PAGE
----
Where Were You on September 11, 2001?

September 11, 2001 – 9/11 – is an iconic date for Americans. Most of us can remember where we were and what we were doing on that date.

I was working from home on a gorgeous late summer morning, catching up with CNN and talking to a friend in Manhattan. A third friend – we all knew each other from college – was visiting her and they had plans to go to the World Trade Center observation deck later that day. She abruptly hung up the phone as the first plane hit the North Tower of the World Trade Center. I wouldn’t speak to her again for two days, two panic-stricken days for myself and so many others with friends and family in the city. Some would never speak to their loved ones again.

For most of us, our world shifted on its axis on 9/11, and the way we think about our safety, do our jobs and live our lives changed. Anthrax scares that followed the 9/11 attacks made me more aware of my vulnerability at the time as an editor for a magazine that dealt with homeland security and responder safety. I’ll admit it: I was paranoid for months about every envelope and box delivered to my desk.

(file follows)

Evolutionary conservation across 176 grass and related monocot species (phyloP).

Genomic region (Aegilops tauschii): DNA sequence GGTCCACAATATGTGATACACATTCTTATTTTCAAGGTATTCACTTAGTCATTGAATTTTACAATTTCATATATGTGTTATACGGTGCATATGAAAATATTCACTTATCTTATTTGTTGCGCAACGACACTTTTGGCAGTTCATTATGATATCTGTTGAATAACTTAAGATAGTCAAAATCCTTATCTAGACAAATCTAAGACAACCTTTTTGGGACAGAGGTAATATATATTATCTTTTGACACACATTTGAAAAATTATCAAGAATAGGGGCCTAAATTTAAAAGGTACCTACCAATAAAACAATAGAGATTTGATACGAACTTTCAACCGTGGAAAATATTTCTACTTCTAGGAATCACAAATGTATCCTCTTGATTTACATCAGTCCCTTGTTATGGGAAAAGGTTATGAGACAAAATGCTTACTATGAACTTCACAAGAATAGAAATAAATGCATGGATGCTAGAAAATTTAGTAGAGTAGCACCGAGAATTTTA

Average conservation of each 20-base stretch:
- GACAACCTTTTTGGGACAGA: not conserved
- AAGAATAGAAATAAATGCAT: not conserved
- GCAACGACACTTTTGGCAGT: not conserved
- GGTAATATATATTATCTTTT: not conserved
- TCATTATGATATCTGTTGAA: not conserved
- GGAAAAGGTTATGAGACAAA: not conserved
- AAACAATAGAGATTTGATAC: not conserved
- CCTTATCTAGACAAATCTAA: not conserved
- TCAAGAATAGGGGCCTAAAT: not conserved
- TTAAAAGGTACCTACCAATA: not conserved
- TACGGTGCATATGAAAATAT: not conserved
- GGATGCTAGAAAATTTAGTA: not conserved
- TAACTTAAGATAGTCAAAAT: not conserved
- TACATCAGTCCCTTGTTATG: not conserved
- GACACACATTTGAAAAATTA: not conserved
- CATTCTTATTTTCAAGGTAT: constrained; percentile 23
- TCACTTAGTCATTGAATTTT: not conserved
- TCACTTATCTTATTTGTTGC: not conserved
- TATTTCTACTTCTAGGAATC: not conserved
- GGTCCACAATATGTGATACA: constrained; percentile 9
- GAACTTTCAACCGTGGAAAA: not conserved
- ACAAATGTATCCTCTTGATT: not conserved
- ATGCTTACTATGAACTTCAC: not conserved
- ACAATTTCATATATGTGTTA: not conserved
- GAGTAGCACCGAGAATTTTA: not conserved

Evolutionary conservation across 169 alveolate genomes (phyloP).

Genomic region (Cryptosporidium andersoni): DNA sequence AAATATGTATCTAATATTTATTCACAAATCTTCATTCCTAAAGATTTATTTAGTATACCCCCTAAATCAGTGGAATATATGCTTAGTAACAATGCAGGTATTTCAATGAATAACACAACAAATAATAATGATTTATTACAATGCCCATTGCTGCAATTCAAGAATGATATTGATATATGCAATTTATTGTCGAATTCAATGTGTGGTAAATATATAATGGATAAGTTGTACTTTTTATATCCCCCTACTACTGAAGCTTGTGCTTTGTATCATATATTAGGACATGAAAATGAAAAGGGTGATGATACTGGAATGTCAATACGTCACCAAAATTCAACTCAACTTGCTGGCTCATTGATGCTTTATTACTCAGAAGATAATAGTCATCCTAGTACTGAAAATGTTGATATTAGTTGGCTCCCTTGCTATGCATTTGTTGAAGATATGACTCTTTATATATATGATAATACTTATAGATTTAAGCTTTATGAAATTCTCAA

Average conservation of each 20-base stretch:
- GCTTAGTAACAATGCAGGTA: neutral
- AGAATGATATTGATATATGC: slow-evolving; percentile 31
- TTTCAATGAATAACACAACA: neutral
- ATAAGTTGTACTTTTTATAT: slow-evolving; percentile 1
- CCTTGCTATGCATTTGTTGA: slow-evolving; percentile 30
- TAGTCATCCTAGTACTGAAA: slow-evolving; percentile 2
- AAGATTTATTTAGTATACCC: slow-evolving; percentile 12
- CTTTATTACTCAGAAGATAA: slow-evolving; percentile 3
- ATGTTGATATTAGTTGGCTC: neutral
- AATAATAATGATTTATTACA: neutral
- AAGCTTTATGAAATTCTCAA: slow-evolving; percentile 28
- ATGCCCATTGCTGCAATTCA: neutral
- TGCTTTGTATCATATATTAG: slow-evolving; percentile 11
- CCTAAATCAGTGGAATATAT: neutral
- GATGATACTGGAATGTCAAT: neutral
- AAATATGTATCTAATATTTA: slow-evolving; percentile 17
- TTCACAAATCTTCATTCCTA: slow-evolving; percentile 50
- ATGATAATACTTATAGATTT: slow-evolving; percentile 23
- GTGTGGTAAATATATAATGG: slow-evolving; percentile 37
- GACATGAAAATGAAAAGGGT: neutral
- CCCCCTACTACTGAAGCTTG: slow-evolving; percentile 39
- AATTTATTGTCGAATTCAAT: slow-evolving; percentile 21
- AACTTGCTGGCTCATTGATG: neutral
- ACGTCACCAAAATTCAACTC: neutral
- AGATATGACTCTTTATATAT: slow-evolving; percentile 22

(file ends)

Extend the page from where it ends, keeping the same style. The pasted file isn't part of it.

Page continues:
I’ll give you another example of how 9/11 impacts me today: The Penton Media building, where I work, is in the same block as the federal building. This afternoon, a perceived bomb threat to the federal building – resulting from the combination of some suspicious packages and a person or persons who evaded the metal detectors and security at the doors – shut down our entire block, making it difficult – and unappealing, frankly – to return from lunch. Before 9/11, all of our public buildings were wide open and we didn’t need to display photo IDs when entering federal, state, county and city buildings, as we do now.

EHS Today will publish a special section in our September issue that talks about how 9/11 changed our lives and the practice of safety, industrial hygiene, risk management and occupational health.

We would like to share your stories with other EHS Today readers. What were you doing on 9/11, and how does that day continue to resonate with you and your workplace?

We can publish your stories anonymously, if you wish; using only your first name and last initial, occupation and your city; or with your full name, title, occupation and city.

Please send your experiences – in 300 words or less – to me at email address [email protected]. Please use the subject line 9/11.

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